Originally posted on Fox Sports Detroit
By ASSOCIATED PRESS  |  Last updated 10/16/13
ALLEN PARK, Mich. (AP) -- Ndamukong Suh has been fined by the NFL. Again. The Detroit Lions defensive tackle was docked 31,500 by the league for a hit on Cleveland Browns quarterback Brandon Weeden, a person familiar with the decision told The Associated Press. The person spoke Wednesday on condition of anonymity because the fine had not been announced. Suh insisted earlier in the day he was unaware the NFL was reviewing his actions during Sunday's game, but acknowledged being used to the scrutiny. "I think there is always going to be a microscope on me," he said. "I think there has been a microscope on me since I was first drafted." Since Detroit selected Suh No. 2 overall in 2010, he has been fined seven times for more than 200,000. He lost 165,294 in pay during a two-game suspension in his second season for stomping on the right arm of Green Bay's Evan Dietrich-Smith. Earlier this season, Suh was docked 100,000 for an illegal block on Minnesota center John Sullivan in Week 1 during an interception return. He lost an appeal last week, upholding the largest fine in NFL history for on-field conduct, not counting suspensions. Suh wasn't penalized for his latest act that drew discipline, but it was shown on a video posted on NFL.com as vice president of officiating Dean Blandino said he wanted to look at it more for "potential helmet to the body." Lions center Dominic Raiola -- perhaps Suh's most vocal supporter -- saw Suh's hit on Weeden after he threw a pass and said it was "ridiculous" that the league was even considering discipline. "The guy is violent, football is a violent game," Raiola said. "I don't think you can ever make hitting somebody soft." Raiola noted the officials had a better view, and didn't throw a flag. "They were right there," Raiola recalled. "It was a football play, to me. But I guess maybe my view of football now is different than the way football is viewed now. I really don't know what they're looking at." Suh knows the league is looking at everything he does, saying nothing in life is fair, but said it won't make him want to leave the game. "Not everything is going to go your way in life," he said. "I understood that and grew up that way. It's just like for me, I wanted a Nintendo 64 when I was little and my mom said, No.' I had to deal with it." And, now the Cincinnati Bengals (4-2) have to deal Suh on Sunday when they play at Detroit (4-2). Bengals left tackle Andrew Whitworth said Suh's after-whistle hits have diminished his ability to be known as a great player, but doesn't think he's a dirty player. "He's not dirtier than guys that played the game back in the day," Whitford said. "The real truth is now he plays the game in an era where there's a TV camera covering every single possible thing on the field and a lot of stuff gets put on film. People know about it. Outside of that, people would never even know some of these antics. I think he plays the game on the borderline level with a lot of intensity and sometimes it carries on into extra stuff."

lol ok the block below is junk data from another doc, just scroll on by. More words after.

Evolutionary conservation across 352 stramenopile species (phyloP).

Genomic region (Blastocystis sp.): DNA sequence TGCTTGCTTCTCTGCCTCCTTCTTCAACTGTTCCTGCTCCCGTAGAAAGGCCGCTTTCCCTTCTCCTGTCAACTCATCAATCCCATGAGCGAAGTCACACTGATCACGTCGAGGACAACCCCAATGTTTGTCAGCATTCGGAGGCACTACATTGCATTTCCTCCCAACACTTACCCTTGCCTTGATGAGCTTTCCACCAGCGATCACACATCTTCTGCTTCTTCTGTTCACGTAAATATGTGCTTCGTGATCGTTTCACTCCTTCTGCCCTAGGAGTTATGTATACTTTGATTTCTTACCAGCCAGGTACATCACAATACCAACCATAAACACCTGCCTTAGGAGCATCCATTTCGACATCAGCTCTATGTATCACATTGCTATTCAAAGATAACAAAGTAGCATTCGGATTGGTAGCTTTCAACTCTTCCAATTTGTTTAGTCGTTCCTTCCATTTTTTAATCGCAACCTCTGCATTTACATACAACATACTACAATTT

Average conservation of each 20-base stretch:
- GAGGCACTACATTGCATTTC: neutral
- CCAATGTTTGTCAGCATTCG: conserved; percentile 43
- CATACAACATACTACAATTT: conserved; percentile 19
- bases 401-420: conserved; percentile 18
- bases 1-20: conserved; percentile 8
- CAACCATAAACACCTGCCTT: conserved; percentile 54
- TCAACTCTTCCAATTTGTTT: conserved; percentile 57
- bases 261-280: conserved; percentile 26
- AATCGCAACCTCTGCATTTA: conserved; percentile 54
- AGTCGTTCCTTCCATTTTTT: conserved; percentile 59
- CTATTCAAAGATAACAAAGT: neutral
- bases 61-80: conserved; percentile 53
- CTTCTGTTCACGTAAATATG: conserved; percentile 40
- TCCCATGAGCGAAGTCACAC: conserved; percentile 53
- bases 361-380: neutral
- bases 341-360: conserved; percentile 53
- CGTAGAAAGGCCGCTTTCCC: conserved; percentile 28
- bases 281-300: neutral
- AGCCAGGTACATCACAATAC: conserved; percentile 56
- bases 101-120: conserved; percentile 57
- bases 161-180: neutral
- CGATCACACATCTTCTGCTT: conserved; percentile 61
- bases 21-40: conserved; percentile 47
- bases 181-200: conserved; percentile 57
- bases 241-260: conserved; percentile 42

MORE FROM YARDBARKER:
Cult of Sport: Before there was Ezekiel Elliott, there was Eric Dickerson
GET THE YARDBARKER APP:
Ios_download En_app_rgb_wo_45
MORE FROM YARDBARKER

LISTEN: Kevin Harlan saves MNF again by doing play-by-play of two idiots on the field

Jets security guards make best tackles of the night on fan rushing field

NFL changes stance, Titans and Browns can participate in ‘My Cause My Cleats’ campaign

Report: MLB smashed old revenue record in 2016

Percy Harvin out for season due to migraines

LIKE WHAT YOU SEE?
GET THE DAILY NEWSLETTER:

Ducks goalie had embarrassing reason for not playing in relief

Bruce Arians emphatically shoots down retirement rumor

Siemian out of walking boot; Broncos hoping he can play

Report: Harper seeking $400 million, likely to leave Nationals

Report: Aldon Smith setting up meeting to seek reinstatement

Rams players vent frustrations as losses pile up

The five 2016 Heisman finalists: How do they measure up?

The good, bad, and ugly from NFL Week 13

Championship Week as explained by Diana Ross

Cult of Sport: Before there was Ezekiel Elliott, there was Eric Dickerson

MLB Winter Meetings primer: Every team's trade temperature on the hot stove

James Franklin, Penn State come up roses

The 10 best sports docs available for streaming

Sporting life: Gifts for real fans (that aren't ugly NFL sweaters)

Best of Yardbarker: CFB Championship Week chaos

New faces help Spurs continue unparalleled success

The Pirates prepare for rarely chartered waters in dealing Andrew McCutchen

Joakim Noah’s contract is becoming worst deal in NBA

All Sports News
Delivered to your inbox
You'll also receive Yardbarker's daily Top 10, featuring the best sports stories from around the web. Customize your newsletter to get articles on your favorite sports and teams. And the best part? It's free!

By clicking "Sign Me Up", you have read and agreed to the Fox Sports Digital Privacy Policy and Terms of Use. You can opt out at any time. For more information, please see our Privacy Policy.
the YARDBARKER app
Get it now!
Ios_download En_app_rgb_wo_45

The five 2016 Heisman finalists: How do they measure up?

The good, bad, and ugly from NFL Week 13

Championship Week as explained by Diana Ross

Cult of Sport: Before there was Ezekiel Elliott, there was Eric Dickerson

Winter Meetings primer: Every team's trade temperature on the hot stove

James Franklin, Penn State come up roses

Final College Football Playoff rankings: Alabama reigns

The 10 best sports docs available for streaming

Sporting life: Gifts for real fans (that aren't ugly NFL Christmas sweaters)

New faces help Spurs continue unparalleled success

Today's Best Stuff
For Publishers
Company Info
Help
Follow Yardbarker